Analysis of secondary outcomes did not demonstrate effects clearly attributable to echinacea (). Nasal neutrophil count and IL-8 in nasal wash tended to rise faster in the two echinacea groups than in either control group, but these differences were not statistically significant. Self-reported health measures including physical and mental health (SF-8), stress (PSS-4), optimism (LOT), and social support (Ryff PR) did not appear to be influenced by random assignment to echinacea.
Secondary outcomes (day 3 assessments)
Frequency of potential adverse effects was similar (statistically indistinguishable) in the four groups (). The only possible exception was headache, where 62% of those in the no pill group reported having had a headache at some time during their illness, compared to less than 50% in the three pill groups. Responses to open-ended questions asking about possible side effects during monitoring did not show any patterns of side effects attributable to echinacea.
Adherence to dosing regimen was assessed by asking participants “Did you take all your pills as directed?”, and by counting pills in returned pill bottles. Of the 545 people allocated pills, 518 (95%) reported taking pills as directed. Of the 524 bottles returned, 486 (93%) were empty, 27 (5%) had 4 or fewer pills, and 11 (2%) had 5 or more pills left in the bottles There was no indication that those receiving echinacea took their pills differently than those receiving placebo. See .
Test of blinding
Blinding appeared to be intact. Of the 363 receiving blinded pills, 141 (39%) guessed their assignment correctly, 110 (30%) guessed incorrectly, and 107 (29%) refused to guess (). Of 179 assigned blinded placebo, 72 (40%) correctly guessed their assignment, compared to 69 (38%) receiving blinded echinacea. Including only those who were willing to guess pill assignment, a Fisher’s exact test of proportional difference yielded p-value 0.053 (95% CI −0.002, 0.246). While this does not allow us to reject the null and conclude blind-breaking, it does leave open the possibility that a few people were able to correctly ascertain to which group they had been assigned.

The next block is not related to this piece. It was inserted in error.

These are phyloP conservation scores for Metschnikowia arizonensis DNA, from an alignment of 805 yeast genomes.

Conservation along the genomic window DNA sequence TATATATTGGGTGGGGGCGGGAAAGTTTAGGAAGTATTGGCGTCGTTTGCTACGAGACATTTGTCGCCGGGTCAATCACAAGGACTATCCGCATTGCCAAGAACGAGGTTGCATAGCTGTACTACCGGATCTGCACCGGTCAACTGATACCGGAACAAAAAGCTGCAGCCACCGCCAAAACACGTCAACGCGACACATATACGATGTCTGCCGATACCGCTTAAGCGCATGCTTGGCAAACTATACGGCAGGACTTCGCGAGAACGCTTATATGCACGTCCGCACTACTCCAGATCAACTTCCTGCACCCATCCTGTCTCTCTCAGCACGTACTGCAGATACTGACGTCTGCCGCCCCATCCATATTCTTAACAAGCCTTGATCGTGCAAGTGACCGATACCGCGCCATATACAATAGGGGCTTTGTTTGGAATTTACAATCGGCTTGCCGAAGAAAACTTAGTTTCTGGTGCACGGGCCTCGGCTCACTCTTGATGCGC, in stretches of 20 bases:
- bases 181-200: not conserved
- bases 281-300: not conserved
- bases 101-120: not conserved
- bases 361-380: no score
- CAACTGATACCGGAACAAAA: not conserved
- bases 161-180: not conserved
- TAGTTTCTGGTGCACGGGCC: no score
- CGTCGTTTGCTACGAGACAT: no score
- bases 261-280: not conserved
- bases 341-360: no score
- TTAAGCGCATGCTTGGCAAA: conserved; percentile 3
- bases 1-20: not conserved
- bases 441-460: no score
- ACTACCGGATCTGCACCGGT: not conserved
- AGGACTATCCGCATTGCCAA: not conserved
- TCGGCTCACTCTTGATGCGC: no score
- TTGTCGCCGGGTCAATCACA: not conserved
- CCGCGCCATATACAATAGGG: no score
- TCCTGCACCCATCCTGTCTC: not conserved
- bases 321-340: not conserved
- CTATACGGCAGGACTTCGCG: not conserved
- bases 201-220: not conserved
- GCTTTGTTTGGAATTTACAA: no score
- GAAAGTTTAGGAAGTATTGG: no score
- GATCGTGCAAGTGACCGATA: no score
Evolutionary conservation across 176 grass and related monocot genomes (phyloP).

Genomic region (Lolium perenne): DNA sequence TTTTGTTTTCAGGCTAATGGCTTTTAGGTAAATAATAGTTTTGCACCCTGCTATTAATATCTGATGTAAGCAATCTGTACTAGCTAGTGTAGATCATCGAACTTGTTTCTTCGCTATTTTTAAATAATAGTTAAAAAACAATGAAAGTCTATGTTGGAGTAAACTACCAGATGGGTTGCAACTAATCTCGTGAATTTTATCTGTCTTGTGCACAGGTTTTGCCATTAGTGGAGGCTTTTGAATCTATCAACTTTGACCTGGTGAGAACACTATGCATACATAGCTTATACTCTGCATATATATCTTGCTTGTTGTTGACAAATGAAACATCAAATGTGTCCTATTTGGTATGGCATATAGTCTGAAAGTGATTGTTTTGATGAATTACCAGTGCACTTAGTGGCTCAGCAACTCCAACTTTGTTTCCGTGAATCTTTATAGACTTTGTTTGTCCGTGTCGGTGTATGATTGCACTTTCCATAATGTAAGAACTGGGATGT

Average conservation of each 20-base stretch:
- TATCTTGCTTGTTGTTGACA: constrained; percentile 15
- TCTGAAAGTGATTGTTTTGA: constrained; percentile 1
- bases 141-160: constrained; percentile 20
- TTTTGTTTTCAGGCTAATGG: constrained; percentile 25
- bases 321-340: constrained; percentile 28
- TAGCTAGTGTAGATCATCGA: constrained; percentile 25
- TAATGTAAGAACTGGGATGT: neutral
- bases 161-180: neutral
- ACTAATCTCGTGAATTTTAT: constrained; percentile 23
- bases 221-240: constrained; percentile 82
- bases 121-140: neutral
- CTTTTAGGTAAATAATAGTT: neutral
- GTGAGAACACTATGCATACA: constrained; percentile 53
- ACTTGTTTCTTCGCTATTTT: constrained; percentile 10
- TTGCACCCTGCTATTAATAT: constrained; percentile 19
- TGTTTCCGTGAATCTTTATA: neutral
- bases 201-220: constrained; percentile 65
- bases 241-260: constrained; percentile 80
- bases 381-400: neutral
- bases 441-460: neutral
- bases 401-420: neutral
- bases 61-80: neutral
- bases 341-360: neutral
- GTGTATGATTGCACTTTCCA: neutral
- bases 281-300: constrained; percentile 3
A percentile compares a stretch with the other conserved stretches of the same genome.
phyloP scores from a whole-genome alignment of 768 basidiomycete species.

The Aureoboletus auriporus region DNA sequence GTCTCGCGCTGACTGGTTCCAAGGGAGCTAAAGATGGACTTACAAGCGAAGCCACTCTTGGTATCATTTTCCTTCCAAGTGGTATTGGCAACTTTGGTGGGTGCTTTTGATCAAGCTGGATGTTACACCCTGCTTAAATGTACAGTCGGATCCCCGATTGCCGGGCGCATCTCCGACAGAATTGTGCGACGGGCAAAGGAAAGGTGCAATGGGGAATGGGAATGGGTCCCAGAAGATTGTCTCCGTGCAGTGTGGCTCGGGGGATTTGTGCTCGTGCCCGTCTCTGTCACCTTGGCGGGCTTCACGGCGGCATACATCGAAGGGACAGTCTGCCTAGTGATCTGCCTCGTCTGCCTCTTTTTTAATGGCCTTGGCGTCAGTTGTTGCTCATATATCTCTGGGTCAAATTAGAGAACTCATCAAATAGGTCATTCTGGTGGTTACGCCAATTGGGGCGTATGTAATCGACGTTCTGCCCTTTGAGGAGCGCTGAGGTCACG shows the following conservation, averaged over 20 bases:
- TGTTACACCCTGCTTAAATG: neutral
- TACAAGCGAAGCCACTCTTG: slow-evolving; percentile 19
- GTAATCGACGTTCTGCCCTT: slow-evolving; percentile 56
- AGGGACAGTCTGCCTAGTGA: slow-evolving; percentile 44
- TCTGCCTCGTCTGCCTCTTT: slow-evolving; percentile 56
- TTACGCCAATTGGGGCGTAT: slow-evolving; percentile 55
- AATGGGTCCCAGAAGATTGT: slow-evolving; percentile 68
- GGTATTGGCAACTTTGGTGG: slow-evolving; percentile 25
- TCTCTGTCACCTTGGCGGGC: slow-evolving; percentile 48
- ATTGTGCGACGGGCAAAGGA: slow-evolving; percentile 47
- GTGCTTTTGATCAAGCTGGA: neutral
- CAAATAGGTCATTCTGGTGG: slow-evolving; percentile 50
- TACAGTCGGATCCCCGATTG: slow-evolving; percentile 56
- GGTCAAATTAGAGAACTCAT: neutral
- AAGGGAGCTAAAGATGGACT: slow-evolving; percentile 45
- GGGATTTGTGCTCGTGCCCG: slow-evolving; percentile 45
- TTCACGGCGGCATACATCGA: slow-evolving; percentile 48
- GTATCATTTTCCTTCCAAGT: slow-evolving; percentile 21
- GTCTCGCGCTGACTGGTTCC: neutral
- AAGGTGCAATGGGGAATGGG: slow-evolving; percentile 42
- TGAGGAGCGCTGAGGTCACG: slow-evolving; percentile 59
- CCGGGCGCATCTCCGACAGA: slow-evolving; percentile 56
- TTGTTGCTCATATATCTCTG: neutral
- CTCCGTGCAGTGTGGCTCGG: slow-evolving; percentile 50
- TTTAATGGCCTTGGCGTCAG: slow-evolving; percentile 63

Laboratories of the manufacturer (MediHerb, Australia) and the natural products analysis company Chromadex (Clearwater, FL) conducted independent phytochemical assays at successive time points from 2004 to 2007. Both companies used high performance liquid chromatography with reference standards of known purified ingredients. shows the lowest and highest results from MediHerb’s four lab assays and Chromadex’s three assays. Phytochemical concentrations appeared stable over time, with no trends towards lower concentration in later years (data not shown).
Phytochemical composition of echinacea tablets